Last week Te Papa Botany curator Leon Perrie and I attended the Uawa BioBlitz in Tolaga Bay. Organized by the Allan Wilson Centre and Groundtruth, the BioBlitz was an intense 24 hours of species discovery. Scientists from a variety of organisations were joined by members of the local community, including kids from the Tolaga Bay Area School, to find and record as many species as possible from the selected forest and marine sites.
Leon and I were focused on the botany and, although many of the plants we found were expected, we did see several individuals of the Naturally Uncommon fern Blechnum zeelandicum. Significant finds by others were the Nationally Vulnerable New Zealand dotterel, long fin eels, a gecko and possibly evidence of both of the remaining New Zealand bat species. Over 500 species were recorded.
Not only did members of the local community get to see how scientists work, but they also shared their own knowledge of the biota with us, including their Māori names and uses. Particularly exciting for me was getting to taste karaka kernels. These had been prepared by the grandmother of one of the students using a family recipe. Karaka were an important food source for Māori in pre-European times and are poisonous if not prepared correctly.
The highlight of the BioBlitz for me was the night walk, where the aim was to look for fish but we were distracted by the amazing invertebrates, including a mushroom-eating slug!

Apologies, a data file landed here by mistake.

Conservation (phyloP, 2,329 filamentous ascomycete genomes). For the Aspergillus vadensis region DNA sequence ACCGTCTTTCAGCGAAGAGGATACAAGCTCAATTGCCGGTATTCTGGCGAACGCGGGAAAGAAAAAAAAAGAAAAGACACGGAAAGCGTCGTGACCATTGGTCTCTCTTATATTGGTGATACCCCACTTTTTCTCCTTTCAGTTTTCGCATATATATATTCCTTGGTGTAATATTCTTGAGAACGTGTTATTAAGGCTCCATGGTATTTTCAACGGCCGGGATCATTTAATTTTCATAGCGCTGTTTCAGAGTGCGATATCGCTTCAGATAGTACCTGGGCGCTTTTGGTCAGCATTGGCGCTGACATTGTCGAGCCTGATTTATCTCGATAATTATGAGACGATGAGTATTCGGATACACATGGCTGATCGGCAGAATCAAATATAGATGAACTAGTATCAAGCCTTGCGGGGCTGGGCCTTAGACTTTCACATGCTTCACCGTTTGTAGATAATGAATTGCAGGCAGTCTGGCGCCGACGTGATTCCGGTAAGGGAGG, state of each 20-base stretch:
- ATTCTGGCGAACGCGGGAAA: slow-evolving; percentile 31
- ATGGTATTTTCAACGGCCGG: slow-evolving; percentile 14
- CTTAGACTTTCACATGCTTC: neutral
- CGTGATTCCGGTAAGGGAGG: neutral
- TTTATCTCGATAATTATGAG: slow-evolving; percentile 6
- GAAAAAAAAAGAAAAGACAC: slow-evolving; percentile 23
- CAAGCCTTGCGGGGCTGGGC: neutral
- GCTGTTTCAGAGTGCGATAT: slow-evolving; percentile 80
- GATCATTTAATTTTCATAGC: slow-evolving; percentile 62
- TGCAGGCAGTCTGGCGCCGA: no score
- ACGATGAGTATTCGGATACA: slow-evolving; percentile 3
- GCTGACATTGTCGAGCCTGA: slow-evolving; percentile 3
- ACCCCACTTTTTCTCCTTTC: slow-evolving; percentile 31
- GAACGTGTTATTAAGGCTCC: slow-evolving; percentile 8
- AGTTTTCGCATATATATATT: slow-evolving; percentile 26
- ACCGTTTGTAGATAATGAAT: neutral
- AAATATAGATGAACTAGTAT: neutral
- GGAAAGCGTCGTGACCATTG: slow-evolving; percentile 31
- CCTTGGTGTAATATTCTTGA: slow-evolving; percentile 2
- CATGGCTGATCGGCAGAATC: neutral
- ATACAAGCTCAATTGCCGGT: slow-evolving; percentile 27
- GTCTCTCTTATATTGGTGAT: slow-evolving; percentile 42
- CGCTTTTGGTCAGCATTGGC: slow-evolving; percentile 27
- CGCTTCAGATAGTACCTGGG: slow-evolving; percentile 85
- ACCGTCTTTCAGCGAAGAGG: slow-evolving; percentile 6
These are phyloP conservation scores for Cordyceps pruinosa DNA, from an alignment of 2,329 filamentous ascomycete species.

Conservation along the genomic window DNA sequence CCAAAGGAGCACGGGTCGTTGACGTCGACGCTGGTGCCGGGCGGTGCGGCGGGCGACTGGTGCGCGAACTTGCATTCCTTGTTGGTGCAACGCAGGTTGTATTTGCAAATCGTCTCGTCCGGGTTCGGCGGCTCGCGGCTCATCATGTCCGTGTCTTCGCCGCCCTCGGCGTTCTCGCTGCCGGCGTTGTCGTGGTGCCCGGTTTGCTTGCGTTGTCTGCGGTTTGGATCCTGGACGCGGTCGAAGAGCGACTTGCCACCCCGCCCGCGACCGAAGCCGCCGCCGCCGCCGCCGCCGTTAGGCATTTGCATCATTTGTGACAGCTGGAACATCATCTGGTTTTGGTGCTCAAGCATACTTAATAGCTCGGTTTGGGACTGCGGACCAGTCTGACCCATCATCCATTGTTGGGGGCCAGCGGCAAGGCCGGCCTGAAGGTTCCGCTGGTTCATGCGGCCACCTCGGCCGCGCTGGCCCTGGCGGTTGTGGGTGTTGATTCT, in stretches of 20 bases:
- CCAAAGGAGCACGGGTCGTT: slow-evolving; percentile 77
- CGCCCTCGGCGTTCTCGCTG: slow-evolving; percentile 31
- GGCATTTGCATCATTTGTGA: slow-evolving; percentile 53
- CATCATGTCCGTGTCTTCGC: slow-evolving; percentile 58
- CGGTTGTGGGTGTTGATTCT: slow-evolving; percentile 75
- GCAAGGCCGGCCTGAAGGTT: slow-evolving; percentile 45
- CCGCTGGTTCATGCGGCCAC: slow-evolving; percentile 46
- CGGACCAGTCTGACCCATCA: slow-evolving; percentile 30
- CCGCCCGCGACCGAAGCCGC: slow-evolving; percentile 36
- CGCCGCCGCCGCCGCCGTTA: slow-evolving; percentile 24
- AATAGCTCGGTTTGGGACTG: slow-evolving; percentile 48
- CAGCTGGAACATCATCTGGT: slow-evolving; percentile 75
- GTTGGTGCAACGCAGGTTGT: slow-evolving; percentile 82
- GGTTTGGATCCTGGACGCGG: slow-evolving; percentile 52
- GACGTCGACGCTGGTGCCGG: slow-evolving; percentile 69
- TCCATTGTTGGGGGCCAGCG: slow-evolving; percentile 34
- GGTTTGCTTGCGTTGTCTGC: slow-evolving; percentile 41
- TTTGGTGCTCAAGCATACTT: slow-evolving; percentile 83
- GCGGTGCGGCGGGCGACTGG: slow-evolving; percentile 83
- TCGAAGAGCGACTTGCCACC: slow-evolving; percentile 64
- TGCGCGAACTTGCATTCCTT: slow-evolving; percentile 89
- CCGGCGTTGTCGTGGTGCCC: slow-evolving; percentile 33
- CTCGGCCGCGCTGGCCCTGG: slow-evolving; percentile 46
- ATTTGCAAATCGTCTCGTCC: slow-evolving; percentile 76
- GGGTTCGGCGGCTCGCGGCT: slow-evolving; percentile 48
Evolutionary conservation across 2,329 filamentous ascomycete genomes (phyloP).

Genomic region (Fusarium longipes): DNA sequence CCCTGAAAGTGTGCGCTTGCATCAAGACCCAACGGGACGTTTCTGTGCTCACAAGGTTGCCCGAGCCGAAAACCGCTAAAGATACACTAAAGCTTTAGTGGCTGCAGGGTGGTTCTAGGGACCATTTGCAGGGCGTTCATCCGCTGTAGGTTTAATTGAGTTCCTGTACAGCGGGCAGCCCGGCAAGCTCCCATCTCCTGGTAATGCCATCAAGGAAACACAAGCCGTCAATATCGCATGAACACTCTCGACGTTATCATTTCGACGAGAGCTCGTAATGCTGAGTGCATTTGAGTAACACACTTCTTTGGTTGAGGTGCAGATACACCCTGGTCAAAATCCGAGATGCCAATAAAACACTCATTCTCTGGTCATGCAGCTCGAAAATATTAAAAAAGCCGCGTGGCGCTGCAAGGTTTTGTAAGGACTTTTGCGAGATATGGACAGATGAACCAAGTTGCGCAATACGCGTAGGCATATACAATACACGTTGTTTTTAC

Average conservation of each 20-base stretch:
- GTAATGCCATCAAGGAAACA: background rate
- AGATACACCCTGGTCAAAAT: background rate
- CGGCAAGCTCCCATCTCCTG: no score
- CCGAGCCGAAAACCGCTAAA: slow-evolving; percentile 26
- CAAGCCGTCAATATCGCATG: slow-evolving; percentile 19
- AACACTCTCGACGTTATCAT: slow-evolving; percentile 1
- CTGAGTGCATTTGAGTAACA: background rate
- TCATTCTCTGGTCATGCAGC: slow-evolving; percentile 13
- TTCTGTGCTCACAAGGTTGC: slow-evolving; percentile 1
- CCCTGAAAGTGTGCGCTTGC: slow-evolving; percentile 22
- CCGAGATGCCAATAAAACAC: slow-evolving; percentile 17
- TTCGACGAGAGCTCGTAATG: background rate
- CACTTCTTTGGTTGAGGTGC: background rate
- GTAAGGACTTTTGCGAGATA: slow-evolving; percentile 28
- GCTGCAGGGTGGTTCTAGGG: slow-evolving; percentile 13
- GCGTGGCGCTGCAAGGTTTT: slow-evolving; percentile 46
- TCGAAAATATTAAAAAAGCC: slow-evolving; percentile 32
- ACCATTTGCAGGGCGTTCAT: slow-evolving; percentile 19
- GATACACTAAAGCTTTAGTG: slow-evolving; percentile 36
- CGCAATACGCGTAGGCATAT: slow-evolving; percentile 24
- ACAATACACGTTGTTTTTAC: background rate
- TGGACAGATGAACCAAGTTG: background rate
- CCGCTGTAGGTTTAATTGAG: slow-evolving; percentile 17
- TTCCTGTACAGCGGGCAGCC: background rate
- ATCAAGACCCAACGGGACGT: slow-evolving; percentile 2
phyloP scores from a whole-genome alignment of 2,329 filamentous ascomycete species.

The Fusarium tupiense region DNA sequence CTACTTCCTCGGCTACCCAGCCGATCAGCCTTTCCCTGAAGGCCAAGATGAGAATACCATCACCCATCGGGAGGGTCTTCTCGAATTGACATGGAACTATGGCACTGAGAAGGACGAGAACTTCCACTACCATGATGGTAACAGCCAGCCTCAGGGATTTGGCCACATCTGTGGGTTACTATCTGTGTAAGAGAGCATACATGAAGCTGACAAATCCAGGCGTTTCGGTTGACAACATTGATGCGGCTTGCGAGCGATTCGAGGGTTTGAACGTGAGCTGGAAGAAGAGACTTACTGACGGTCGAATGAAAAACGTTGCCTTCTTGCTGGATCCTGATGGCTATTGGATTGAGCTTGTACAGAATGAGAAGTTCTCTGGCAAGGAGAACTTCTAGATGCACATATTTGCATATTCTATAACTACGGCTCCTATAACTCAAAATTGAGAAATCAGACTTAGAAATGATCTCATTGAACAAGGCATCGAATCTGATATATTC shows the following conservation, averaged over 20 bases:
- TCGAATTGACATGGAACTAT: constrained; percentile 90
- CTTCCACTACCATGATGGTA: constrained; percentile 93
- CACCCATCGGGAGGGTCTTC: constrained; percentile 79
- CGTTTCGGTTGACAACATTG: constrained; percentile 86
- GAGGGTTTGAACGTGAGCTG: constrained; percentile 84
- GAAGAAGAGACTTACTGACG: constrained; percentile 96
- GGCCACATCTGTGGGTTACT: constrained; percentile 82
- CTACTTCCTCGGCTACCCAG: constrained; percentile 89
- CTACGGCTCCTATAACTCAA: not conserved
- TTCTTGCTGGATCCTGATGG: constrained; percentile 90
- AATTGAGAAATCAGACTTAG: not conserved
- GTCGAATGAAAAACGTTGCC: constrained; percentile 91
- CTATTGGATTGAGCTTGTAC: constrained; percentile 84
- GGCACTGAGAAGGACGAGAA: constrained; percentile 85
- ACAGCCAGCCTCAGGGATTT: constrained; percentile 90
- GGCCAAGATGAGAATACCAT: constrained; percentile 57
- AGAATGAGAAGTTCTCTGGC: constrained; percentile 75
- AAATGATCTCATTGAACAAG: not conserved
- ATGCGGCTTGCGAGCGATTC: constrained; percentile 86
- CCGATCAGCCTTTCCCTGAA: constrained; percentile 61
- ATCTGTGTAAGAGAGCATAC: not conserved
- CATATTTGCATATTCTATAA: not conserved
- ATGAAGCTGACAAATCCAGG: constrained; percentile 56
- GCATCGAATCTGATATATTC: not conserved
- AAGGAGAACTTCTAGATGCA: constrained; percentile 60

The leopard slug also eats the dehy rabbit bait in some of my traps.
Hi Lara, I wonder whether the species list is available to the public? Sounds like a great place to have a Bioblitz.
The Allan Wilson Centre has made a species list available. You can find it here: http://www.allanwilsoncentre.ac.nz/massey/fms/AWC/documents/Publication/AWC_2015BioblitzSummary2.pdf
Wow, this is terrific. Do you have a methodology for a bioblitz please? A group I’m working with is interested in doing one. Thanks Katherine
Thanks Katherine, if you send me an email at lara.shepherd @ tepapa.govt.nz then I can send you some info and contacts for people that have recently organised bioblitzes. Cheers,
Nighttime. So easily overlooked with all our rather cryptic beasts.
I believe the karaka kernel can be ground to make quite a useable flour. In what form did you taste it?
I’m intending to do some more night explorations, possibly around the Zealandia fenceline – you never know what might be lurking in the dark!
The karaka kernels we ate were just broken into pieces. I’ve also heard it can be made into flour then formed into little cakes – yum!